We hear all the stories about the elite athletes from all over the globe who come to Cape Elizabeth, Maine, to compete in the famous Beach to Beacon 10K Road Race. We also hear the sagas of the average citizens who decide to challenge themselves to get in shape and take part in what will probably be the biggest race of their lives.

But somehow, we neglect to recognize the true heroes of the Beach to Beacon. If it weren’t for them, many of us would not be telling the tales of our attempts at beating the Kenyans to the finish line.

I am talking about the emergency response personnel who staff not only the medical tent at Fort Williams, but also those who are stationed along the course, waiting for us average folks to stumble into their hands after reaching the point of dehydration, exhaustion and delirium. They are the ones who recognize the runners in trouble, pick up the exhausted bodies and rush them to the tent, where they can get the further medical attention that they need.

I was one of those folks this past weekend. This was not the first time I had run the race, and I thought I had adequately prepared. But it turned out that the conditions this year got the best of me. I became dehydrated and overheated and was very lucky to have friends who delivered me to the capable hands of the team of Cape Elizabeth firefighters who were stationed at mile 5 on Shore Road. Not only were they well trained and efficient at what they had to do, but also they were also incredibly patient as I rambled on in my state of delirium. I don’t remember most of what was said, but I was told that there was some discussion of me wanting to finish the race and them telling me (as they strapped me to a backboard for the wild ride in the “Gator” to the medical tent) that it wasn’t going to happen. Of course, they were right.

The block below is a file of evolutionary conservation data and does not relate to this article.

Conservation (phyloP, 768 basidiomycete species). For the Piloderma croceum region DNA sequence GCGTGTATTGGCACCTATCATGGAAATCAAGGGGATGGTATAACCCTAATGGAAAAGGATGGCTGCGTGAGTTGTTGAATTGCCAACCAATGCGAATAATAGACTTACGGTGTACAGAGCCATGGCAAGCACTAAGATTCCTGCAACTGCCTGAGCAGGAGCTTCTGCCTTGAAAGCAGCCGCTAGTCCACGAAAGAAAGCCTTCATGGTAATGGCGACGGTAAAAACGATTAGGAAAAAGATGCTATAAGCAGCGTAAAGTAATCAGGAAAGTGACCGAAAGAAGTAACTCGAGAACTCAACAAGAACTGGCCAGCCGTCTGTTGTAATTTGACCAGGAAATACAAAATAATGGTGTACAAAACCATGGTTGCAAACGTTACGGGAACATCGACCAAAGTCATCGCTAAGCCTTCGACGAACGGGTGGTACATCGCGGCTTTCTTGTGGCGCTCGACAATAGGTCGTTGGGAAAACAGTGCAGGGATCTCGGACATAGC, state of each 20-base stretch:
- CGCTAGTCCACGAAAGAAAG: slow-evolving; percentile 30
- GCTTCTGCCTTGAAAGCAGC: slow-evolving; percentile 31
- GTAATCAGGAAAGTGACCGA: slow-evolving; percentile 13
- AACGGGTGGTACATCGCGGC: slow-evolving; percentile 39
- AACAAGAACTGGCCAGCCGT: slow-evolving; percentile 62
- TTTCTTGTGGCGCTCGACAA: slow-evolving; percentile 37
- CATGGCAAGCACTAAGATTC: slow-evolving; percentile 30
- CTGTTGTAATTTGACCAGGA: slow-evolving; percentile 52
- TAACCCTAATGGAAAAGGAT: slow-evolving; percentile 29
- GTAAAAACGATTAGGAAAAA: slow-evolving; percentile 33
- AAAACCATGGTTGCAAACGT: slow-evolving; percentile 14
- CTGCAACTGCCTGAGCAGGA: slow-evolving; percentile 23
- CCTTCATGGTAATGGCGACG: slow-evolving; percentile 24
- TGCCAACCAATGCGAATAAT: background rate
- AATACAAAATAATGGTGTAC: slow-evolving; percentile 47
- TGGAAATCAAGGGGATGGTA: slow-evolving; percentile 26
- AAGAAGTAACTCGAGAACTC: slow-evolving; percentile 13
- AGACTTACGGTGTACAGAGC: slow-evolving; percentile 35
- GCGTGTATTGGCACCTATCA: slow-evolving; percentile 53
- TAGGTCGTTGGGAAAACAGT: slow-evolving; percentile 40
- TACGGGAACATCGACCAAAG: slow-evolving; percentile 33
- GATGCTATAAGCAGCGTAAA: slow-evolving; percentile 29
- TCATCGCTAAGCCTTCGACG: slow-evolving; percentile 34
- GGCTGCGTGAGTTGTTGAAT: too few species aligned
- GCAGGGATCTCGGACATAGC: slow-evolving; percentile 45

So, to all the personnel from Cape Elizabeth, Scarborough and South Portland who man the 6.2 miles of the course, and especially to the “Mile 5 team,” a heartfelt thank you and congratulations. You are the real champions of the Beach to Beacon.

Christy Harmon

Scarborough


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